The right way to enable Scrollable content in a UIScrollView with Storyboards and autolayout
So you want to have a view controller with some content, where the content height may be larger than the screen size? Naturally, you want to be able to put this into a UIScrollView and give the user the ability to scroll through this content if it is too large.
This is a task I have struggled with for a long time. It sounds so simple- but UGH, headache after headache. Ambiguous height and width errors and conflicting constraints galore.
I’ve read tons of answers online, which usually require you to calculate and set a fixed height, either in Interface Builder or even worse, in code. See these: http://stackoverflow.com/questions/12905568/how-do-i-use-uiscrollview-in-storyboard
But these solutions aren’t the right way to do it. We should be able to use the power of autolayout and design these screens in interface builder without having to code anything or fix our content size.
Alas! I have figured out this mystery.
Here’s what I did:
1. In storyboard, add a UIViewController.
2. Select the new UIViewController and under Simulated Metrics, set its size to FreeForm. Go to Measurements pane and set its simulated size to FreeForm and the Height to 1000 or however tall you want the view to be.
3. To the root View of your UIViewController, drag and drop a new UIScrollView.
4. Layout the scrollview to fill the contents of the entire root view.
5. Now set our scrollview constraints: Add space constraints from the scrollview to snap it to the Top, Bottom, Right and Left of your root view.
6. Now add a width constraint to the scroll view, whatever the width is. Now the IMPORTANT step, select and edit this new constraint from the measurements tab and lower its priority to 999 or 750, or anything but required.
7. Your Scroll view is now set up. It is important to understand that since we have not set a fixed height or a required fixed width. This means that for your ScrollView to determine its content size, it must be able to compute it. It can only do that if you add at least one chain of constraints from the left size of the scroll view to the right side, and from the top of the scrollView to the bottom. If you see an ambiguous width or height constraint error after you add an element to your new scroll view, this is what your problem is!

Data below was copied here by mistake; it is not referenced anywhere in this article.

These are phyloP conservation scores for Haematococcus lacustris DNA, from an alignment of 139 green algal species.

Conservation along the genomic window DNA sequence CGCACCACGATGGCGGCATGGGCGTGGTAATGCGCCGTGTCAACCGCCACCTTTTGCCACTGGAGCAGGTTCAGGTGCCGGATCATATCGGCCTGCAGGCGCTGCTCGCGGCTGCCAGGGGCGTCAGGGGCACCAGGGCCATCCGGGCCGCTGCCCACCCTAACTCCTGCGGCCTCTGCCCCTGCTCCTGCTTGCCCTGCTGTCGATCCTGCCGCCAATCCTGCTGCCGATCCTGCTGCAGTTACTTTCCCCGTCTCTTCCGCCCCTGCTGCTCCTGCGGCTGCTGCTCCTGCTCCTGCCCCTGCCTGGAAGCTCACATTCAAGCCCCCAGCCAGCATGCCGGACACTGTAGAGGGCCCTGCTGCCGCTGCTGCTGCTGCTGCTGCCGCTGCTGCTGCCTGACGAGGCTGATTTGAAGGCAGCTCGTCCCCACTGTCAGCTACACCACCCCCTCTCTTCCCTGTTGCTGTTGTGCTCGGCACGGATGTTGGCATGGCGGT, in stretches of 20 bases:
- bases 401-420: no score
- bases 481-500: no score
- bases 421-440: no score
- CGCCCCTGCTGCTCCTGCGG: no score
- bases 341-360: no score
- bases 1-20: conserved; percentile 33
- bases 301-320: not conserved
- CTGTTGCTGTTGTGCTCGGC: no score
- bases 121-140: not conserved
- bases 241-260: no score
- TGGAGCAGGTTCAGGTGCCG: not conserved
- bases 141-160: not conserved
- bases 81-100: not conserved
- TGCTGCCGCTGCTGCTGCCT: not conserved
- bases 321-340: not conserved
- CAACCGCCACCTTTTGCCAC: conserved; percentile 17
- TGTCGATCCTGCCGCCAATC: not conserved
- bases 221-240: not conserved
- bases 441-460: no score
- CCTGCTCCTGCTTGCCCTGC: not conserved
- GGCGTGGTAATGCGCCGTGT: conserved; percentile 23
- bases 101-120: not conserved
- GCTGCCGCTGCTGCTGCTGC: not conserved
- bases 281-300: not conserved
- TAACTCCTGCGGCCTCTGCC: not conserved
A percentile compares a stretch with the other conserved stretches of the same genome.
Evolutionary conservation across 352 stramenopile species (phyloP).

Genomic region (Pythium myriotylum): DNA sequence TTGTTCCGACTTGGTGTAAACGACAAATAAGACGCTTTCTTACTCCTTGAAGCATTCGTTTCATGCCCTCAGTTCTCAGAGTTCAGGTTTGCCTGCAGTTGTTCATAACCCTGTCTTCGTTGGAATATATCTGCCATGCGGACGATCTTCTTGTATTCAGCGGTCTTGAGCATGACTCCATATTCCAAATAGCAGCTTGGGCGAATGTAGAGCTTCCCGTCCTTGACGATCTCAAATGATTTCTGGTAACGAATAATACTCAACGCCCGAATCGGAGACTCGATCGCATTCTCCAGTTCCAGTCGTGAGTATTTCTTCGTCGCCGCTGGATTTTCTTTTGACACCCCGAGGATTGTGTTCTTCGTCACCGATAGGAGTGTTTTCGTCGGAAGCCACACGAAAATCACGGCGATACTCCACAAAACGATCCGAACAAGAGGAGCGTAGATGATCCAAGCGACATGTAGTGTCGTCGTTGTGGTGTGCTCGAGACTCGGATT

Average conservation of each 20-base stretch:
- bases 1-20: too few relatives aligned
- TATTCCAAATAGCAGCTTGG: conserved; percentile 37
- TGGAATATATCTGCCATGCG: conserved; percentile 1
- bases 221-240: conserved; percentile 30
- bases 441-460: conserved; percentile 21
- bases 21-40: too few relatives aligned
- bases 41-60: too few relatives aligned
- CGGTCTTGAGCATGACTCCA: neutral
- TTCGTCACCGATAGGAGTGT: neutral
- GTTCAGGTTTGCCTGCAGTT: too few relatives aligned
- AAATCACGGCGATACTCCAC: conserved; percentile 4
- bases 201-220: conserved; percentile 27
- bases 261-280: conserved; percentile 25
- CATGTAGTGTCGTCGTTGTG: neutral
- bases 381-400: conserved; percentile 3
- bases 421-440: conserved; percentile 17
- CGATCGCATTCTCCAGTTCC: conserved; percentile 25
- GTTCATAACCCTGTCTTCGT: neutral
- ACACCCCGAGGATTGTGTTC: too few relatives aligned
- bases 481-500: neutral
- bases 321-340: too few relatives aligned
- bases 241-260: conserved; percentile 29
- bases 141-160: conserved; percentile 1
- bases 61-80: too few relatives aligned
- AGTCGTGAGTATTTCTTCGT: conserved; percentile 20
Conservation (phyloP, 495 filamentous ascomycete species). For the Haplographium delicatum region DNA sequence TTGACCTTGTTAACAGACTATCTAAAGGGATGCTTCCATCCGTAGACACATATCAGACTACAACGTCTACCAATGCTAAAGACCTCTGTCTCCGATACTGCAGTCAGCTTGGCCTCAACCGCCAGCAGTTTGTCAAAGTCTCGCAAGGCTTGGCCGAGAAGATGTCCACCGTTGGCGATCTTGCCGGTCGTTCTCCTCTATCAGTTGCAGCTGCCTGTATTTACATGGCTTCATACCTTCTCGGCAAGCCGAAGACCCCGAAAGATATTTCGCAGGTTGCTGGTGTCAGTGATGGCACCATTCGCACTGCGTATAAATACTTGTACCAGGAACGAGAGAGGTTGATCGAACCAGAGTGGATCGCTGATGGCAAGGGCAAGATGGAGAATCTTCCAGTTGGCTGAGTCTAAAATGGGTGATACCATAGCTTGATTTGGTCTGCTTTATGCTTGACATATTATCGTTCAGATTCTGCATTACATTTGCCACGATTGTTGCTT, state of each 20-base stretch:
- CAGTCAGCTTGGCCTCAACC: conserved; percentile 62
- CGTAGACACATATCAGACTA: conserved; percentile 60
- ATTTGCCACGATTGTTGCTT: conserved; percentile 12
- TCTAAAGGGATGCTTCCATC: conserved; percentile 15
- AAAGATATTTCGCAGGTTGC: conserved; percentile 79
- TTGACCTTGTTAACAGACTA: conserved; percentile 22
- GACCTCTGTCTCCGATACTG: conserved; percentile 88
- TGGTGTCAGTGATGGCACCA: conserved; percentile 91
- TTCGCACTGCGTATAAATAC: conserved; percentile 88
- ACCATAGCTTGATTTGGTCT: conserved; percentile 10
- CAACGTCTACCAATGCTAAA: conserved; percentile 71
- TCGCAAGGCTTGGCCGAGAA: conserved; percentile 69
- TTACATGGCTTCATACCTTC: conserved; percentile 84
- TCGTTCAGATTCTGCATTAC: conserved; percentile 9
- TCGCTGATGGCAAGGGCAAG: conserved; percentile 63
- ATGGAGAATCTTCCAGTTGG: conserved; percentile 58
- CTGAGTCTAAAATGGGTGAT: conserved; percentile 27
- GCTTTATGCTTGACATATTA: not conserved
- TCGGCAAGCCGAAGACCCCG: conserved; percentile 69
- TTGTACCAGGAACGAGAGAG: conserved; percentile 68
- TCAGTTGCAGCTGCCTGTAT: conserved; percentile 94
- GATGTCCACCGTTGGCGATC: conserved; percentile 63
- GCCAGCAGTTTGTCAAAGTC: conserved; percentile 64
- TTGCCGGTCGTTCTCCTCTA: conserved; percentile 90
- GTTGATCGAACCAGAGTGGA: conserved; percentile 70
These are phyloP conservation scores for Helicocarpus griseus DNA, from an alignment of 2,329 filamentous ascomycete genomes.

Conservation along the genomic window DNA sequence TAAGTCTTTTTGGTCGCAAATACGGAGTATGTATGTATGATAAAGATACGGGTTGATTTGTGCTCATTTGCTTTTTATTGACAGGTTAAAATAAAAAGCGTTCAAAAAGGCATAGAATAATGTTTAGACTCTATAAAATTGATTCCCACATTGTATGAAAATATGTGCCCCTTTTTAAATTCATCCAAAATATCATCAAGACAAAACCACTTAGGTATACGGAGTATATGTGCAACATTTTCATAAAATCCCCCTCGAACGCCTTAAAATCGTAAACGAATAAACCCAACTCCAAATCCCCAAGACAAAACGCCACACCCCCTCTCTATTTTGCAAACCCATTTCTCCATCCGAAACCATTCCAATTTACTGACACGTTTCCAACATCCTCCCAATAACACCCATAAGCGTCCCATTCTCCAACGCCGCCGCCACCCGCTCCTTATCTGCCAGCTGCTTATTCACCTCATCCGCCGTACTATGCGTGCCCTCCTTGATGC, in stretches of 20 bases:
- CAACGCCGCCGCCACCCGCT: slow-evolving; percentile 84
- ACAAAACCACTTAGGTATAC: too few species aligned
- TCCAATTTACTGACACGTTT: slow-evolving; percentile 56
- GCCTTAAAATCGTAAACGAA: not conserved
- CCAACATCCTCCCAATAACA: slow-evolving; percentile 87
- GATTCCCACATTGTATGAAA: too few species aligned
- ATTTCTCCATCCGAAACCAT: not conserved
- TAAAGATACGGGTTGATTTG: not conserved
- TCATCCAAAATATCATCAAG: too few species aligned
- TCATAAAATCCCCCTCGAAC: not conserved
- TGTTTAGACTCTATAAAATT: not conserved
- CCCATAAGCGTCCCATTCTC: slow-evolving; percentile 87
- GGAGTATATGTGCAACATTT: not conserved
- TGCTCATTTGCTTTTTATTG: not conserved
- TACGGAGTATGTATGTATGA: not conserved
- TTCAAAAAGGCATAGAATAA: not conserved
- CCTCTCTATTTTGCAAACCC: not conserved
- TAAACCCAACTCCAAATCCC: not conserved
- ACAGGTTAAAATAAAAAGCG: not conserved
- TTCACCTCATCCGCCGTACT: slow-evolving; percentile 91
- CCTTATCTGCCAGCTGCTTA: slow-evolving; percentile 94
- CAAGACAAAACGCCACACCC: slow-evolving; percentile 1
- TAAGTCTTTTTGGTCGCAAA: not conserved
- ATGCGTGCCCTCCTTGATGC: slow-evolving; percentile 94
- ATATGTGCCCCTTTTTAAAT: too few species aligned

8. To illustrate our above point and to add some scrollable content, do the following: add a new UIView to the top of our UIScrollView. Set its background color to yellow or something so you can see it.
9. Set a chain of constraints from the left, to right of the scroll view. Do that by selecting your new Yellow UIView and adding a left space constraint from the left of the scrollview to the left of the yellow view and from the right of the scrollview to the right of the yellow view. Now add a position constraint to the yellow view and select it to Horizontally Centered in its parent scrollview.
10. Last, add a chain of constraints from the top to the bottom of the scrollview so it can calculate the content height. Start by adding a Height constraint to the Yellow view. Make it 200 pixels or something like that. Add a space constraint from the yellow view to the top of the scroll view, and one from the bottom of the yellow view to the bottom of the scroll view. Make the bottom space constraint some large, like 1000px so that you can have a nice 1200px large content size to illustrate scrolling.
And we’re done! That wasn’t too hard was it? Now you can add more elements to your scroll view in the story board just as you’d expect and the user can scroll with ease.
This has been tested on iOS 9+ with Xcode 7.3 (the most recent as of 5/5/16).